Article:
Here's my list. Note that these really are my rules, or, more accurately, bits of advice that I give myself (and may or may not always follow). Some of them are pieces of advice I would cheerfully give anybody and everybody, but others are very much All About Me.
(I'm typing these in no particular order, but I may swap them around once I've got them all written out.)
1. "Write only what you would feel terrible not writing." Stolen/paraphrased from kerravonsen, back in the days of the Sentinels for Christ mailing list. I find that I have simply too many ideas (especially when it comes to fan fiction!) to be written in the time that I have. I doubt I'd be able to write them all even if I didn't have to work for a living. This is the rule I use to sort them into categories: the ones I need to work on, because I'll regret it if I don't; and the ones I just like, but could drop without feeling the loss.
2. Show, don't tell. I'm hardcore about this, personally. The point of writing a story is to let people experience what the character(s) is experiencing; to let them see through that person's eyes. Telling your readers what's going on hampers that, puts an unnecessary barrier between them and the story. There are exceptions, of course, for 1st-person narratives, for special formats (police report, scholarly excerpt, diary entry), and sometimes for characters who are very self-aware.
3. Infodumping is BAD. Give up as little as you can get away with at any given point in the story. This is similar to "show, don't tell," but in terms of information rather than action/emotion. If you tell me everything, I'm not going to be as engaged with the story as I would be if you let me do some of the mental legwork on my own. I may even feel that you as the author do not respect my intelligence. Also, in real life, knowing or not knowing things produces all sort of interesting problems--let that inform the drama of your story! Or the comedy of it. :-)
4. Details make the story more vivid, especially sensory details other than sight. I thank The Sentinel fandom and its fiction for really making me think hard about this, although I was already focusing tightly on senses other than sight in my descriptions. Details help in another way, too: you can use them to highlight what your character's mood or mindset is, by what he or she focuses on.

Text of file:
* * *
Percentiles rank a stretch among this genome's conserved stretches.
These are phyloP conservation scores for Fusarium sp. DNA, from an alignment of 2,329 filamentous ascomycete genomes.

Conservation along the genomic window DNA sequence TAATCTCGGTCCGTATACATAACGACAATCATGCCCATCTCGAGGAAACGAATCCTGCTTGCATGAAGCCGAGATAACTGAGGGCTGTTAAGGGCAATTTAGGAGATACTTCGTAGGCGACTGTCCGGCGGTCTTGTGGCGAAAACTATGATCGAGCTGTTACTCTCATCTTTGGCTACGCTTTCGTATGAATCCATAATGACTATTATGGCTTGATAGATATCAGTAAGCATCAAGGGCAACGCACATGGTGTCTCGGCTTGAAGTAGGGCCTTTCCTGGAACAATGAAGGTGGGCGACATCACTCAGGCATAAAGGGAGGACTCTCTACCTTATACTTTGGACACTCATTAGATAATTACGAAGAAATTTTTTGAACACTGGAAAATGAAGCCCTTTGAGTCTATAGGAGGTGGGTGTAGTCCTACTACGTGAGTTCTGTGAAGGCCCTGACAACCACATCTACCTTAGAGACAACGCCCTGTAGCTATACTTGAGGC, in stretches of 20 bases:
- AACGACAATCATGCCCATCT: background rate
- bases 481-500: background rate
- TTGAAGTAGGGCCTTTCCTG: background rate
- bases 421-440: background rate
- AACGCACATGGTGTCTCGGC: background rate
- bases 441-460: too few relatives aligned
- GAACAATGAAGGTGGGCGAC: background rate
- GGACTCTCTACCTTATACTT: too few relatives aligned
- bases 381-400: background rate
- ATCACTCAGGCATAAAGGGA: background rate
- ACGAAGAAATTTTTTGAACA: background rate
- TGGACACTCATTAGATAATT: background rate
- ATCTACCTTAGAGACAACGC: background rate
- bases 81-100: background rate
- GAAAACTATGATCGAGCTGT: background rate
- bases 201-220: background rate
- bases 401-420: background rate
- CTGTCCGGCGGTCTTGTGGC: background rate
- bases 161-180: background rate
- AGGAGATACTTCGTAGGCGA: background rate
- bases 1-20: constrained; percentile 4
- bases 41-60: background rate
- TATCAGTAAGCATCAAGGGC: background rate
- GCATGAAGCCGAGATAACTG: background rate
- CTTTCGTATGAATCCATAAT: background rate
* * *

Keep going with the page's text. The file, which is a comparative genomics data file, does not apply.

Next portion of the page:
5. Kill your darlings. Perhaps this is why I never became a poet. I learned early on that elegance is no substitute for clarity. Anything that gets in the way of the story must go, regardless of how brilliant or beloved the phrase or line of dialogue may be.
6. Wishy-washy words weaken your writing. Wow, look at the awesome alliteration there. *g* By wishy-washy I mean words like "almost," "barely," "nearly," "kind of," or "nice." Qualifiers which pretend to be descriptive but really don't add anything to your phrase, and words which are so overused or bland as to be pointless even in context. The exception that proves the rule: when writing from a drugged/concussed/otherwise confused PoV. If the character can't find the right words, or his perception is off, that may be one way to indicate it.
7. Embrace structure, but don't let it rule you. I love patterns, adore finding ways to mirror concepts and dialogue in my stories, and in terms of structure I'm no different. But don't bend the story to fit some kind of preconceived pattern unless it will truly help you get your point across. Again, elegance is no substitute for clarity.
8. Don't be afraid to use your own experiences or to explore your own pain through your writing. Nobody will know how intimately it is yours unless you tell them; until then, it's just a story. You know your own story best, and may be able to tell that story with the most authenticity. And, bonus for the writer, there's a cleansing that comes with being able to walk through an experience and shape it yourself, rather than allowing it to shape you.
I may come back and add a couple of rules, but these 8 are the most important ones that I work from, at least right now.